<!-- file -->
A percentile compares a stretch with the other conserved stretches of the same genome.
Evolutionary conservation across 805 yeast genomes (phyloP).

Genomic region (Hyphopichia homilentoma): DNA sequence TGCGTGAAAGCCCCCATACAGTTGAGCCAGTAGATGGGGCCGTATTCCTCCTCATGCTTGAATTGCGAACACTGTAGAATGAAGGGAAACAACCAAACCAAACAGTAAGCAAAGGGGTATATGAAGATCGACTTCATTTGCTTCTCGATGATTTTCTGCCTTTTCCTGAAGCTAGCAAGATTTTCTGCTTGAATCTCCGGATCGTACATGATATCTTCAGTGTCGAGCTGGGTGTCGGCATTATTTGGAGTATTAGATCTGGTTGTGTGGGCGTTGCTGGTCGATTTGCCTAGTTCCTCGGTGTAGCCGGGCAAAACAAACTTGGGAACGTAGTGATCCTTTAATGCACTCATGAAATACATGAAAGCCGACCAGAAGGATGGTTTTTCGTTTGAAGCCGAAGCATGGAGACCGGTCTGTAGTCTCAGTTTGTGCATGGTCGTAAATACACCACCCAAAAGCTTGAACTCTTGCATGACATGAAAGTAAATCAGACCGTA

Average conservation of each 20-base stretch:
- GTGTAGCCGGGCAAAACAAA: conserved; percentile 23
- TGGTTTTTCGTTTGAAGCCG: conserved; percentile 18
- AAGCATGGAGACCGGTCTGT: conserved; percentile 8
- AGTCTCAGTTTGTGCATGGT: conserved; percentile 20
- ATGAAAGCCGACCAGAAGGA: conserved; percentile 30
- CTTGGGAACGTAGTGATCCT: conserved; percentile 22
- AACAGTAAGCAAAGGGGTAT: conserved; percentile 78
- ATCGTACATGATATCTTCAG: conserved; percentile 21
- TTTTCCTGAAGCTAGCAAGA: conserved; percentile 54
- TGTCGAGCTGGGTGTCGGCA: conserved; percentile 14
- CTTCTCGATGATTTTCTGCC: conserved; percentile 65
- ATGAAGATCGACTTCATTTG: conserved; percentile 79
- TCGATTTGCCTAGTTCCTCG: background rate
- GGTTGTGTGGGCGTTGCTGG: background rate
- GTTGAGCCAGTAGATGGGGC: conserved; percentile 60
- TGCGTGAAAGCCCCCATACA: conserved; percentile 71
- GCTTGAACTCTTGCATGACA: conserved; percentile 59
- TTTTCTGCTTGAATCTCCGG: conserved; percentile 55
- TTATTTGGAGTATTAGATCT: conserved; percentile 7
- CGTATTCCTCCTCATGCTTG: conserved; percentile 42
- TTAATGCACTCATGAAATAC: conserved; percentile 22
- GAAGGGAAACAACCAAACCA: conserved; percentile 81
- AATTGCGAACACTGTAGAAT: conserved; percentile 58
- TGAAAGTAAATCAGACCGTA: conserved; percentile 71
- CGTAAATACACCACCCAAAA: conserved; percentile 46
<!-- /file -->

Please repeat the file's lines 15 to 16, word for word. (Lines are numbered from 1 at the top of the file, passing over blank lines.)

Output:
- CTTCTCGATGATTTTCTGCC: conserved; percentile 65
- ATGAAGATCGACTTCATTTG: conserved; percentile 79